Monday, January 18, 2010

Having a fit in Ottawa


Although I have been happy with my road bikes, I have always felt that my time trial bike was not set up correctly.  While this is a sad excuse for why I don’t seem to have been getting any faster, I felt that I have not been putting out as much power as I should be and from photos I did not look especially aerodynamic compared to, well, the somewhat faster Dave Zabriskie, for example.  My friends at Pezcyclingnews.com had done a comprehensive story about bike fit and this was food for thought.  My Marinoni had been built to measure and I simply transferred a lot of the measurements to my other road bikes and this seems to have worked but I had been mulling over a professional fitting for the Leader and when I saw Ace Custom Cycles was having a January sale, I decided to act.


I met Richard Coburn today at his bike studio.  For those unfamiliar with the bike studio concept, there was a good piece in Bicycling a while back here.  The focus is on personal attention, and it usually revolves around correct fitting and high-end bicycles.  Richard, with a background in mechanical engineering technology and formerly a Product Designer at Ottawa's much-loved Lee Valley Tools, set up shop in 2005 and handles Serotta and Guru bicycles, as well as a range of specialized parts.  He offers different levels of fittings and I had requested the Level 4 fitting, which is a comprehensive one for an existing bicycle to improve aerodynamic efficiency.

Ace Custom Cycles is very discreet (no sign) and you find yourself in Richard’s living room, which my wife thought looked like every cyclist’s dream living room, with two Serottas and a pair of posters autographed by Magnus Backstedt to admire.  In addition, Richard’s Black Lab seemed delighted to see me, as was the curious cat.  Richard and I chatted a bit about cycling in general and then work began in earnest.  He reviewed my cycling goals and health issues that could influence my riding.  He then took measurements to determine my flexibility, including hip flexion and hamstrings.  Although I had been afraid that even among cyclists I would be considered humiliatingly inflexible, this turned out not to be the case.  Richard, who had been trained at Serotta as a fitting specialist, then took measurements of my Leader time trial bike (noting the extremely odd angle of the seat, which I can only attribute to my zombie-like training state).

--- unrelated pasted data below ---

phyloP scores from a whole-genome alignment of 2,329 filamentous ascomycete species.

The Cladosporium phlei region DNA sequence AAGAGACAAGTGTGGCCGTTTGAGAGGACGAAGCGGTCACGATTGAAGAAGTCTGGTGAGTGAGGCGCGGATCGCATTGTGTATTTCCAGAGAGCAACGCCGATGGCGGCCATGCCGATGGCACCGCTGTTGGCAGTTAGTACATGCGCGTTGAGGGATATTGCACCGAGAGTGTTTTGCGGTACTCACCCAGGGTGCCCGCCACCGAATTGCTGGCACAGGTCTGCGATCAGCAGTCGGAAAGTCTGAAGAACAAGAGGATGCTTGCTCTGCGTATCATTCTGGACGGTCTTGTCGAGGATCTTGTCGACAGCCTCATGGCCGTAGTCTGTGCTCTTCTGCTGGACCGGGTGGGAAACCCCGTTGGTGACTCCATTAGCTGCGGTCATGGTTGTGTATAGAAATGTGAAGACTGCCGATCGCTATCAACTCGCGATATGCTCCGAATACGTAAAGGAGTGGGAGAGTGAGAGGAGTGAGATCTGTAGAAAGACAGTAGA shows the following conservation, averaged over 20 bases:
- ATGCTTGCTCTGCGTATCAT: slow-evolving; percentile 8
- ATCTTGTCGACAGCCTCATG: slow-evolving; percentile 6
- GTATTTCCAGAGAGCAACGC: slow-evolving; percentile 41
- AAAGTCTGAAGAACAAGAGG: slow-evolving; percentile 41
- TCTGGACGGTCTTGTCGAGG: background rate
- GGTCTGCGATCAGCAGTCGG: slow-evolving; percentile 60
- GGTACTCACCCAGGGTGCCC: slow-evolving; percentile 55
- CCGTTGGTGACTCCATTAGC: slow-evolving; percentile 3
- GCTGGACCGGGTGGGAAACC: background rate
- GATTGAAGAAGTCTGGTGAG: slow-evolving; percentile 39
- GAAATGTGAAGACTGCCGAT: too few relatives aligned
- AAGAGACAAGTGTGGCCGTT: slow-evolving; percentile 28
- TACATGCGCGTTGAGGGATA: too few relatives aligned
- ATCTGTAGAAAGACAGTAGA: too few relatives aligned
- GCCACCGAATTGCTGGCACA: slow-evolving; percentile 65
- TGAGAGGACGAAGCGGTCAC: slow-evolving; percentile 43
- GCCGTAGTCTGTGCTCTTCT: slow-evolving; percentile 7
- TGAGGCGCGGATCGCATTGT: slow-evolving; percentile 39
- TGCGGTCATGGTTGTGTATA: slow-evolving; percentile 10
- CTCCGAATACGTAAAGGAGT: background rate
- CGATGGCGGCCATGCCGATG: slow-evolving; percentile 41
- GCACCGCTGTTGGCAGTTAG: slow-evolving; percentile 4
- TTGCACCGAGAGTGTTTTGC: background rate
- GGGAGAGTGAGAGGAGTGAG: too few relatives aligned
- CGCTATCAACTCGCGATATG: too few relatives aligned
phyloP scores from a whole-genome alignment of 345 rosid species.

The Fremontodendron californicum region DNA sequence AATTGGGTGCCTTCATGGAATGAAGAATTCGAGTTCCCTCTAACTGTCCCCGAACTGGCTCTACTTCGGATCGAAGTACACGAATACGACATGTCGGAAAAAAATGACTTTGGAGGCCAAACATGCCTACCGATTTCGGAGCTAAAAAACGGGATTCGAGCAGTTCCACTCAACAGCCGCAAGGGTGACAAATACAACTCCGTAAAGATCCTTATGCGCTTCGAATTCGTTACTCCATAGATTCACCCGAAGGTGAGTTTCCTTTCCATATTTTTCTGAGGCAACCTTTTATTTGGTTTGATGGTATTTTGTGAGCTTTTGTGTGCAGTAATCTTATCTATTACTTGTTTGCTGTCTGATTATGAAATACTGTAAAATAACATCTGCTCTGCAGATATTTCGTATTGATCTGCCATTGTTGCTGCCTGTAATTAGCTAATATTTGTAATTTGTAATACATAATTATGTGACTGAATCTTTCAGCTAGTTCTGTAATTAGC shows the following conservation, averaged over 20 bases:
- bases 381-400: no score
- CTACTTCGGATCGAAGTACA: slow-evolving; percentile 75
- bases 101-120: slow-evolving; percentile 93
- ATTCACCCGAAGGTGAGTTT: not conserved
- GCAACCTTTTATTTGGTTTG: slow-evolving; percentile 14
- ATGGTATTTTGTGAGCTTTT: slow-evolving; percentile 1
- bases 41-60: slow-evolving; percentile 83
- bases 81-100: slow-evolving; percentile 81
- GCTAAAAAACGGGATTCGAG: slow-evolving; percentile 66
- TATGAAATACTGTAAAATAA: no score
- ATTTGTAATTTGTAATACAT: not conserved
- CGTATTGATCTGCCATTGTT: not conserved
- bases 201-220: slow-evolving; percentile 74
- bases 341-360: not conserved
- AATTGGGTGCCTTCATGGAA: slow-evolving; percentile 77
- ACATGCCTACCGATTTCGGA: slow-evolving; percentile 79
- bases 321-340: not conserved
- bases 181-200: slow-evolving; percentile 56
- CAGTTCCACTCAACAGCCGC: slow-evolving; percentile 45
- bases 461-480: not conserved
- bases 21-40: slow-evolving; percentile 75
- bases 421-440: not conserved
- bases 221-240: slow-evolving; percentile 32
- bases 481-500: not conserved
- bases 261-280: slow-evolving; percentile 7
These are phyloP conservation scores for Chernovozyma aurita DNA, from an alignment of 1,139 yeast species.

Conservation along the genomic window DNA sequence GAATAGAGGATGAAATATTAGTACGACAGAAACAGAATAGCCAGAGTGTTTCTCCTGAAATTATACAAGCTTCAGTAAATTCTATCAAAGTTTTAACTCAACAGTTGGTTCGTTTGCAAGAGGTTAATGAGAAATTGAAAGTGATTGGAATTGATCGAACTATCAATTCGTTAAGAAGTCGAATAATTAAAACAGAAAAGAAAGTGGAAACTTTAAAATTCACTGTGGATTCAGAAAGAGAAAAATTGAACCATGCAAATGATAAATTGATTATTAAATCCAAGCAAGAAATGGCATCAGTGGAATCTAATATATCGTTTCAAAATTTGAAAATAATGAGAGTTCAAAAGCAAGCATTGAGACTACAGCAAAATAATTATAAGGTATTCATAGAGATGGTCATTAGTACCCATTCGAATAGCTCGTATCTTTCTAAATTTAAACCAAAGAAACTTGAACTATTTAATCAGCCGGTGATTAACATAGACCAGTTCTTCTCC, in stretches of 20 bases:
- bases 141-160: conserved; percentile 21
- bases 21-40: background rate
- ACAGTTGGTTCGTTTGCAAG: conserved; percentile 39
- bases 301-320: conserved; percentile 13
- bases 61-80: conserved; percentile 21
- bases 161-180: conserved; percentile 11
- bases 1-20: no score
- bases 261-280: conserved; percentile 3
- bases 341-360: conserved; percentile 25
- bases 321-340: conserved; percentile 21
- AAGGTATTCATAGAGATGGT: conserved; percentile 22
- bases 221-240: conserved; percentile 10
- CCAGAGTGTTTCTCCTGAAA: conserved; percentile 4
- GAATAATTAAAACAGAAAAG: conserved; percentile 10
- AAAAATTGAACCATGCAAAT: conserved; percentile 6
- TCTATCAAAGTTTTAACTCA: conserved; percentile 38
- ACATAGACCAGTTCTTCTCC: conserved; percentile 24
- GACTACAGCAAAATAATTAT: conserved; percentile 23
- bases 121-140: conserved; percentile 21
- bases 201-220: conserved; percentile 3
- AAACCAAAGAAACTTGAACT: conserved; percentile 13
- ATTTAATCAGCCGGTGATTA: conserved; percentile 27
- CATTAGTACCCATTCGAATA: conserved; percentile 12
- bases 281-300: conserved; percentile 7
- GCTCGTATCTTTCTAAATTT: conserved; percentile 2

He then set up the bike on a trainer and I got on board.  He did a video of me cycling in the aero position and it was clear that I really was not very aero.  Richard measured the angle of my leg extension, as well as the position of my knee relative to the pedal axle.  It was apparent that my seat was too low and too far forward and he gradually changed its position, noting that when you change one thing, a lot of other things need to be adjusted.  After each adjustment he checked the leg extension angle with a protractor, and then used a plumb line from my knee to determine if I was correctly positioned.

In the end, he raised my seat by a quite astonishing 6.5 cms, moved my cleats forward and raised my stem (I had left my fork uncut for this purpose) by one spacer.  He thought that the position of my hands and elbows looked good from the front as a “V” shape is desired to slice through the wind.  He then videoed me again and the difference from where we started was quite obvious.  I now have a flat back while on the bike, but I still am comfortable looking ahead.  Pressure on the elbow rests is not noticeable and my leg extension is totally different.  While spinning, my knees do not interfere with my chest, which should allow better breathing and greater power.

 
The New Me!

The whole session took nearly three hours (with some diversionary chat, a hazard of cycling enthusiasts!) and I am very anxious for the roads to clear in order that I can determine the difference in speed compared to the old, haphazard position.  Richard was very knowledgeable and quick to answer my numerous questions.  I think that to maximize the biomechanical benefits of cycling, a professional fitting is a very reasonable investment and would encourage anyone who has not done so to look into it.  Of course, with this fit and my new, correct and hopefully speedy position on the bike, I have one less explanation as to why I am not Dave Z. fast.  Let us see what the time trial season brings!

6 comments:

Koz said...

How much was the fitting?

Sprocketboy said...

The January special was $195, plus tax. Normally it is $295, but if you check Richard's website you will see the different price levels for different fittings.

Bob T said...

Seems like a bargain, given the adjustments made. Nice kit!!

Anonymous said...

Loved reading your post on bike fit. Will definitely be considering having this done in the very near future.

Carol

Carol said...

Loved reading your post on bike fit, thanks.

Carol

Lily on the Road said...

Isn't that great! Wow, 6.5 cms, you'll be ready to tackle Calabogie or the Gats without being (too) winded.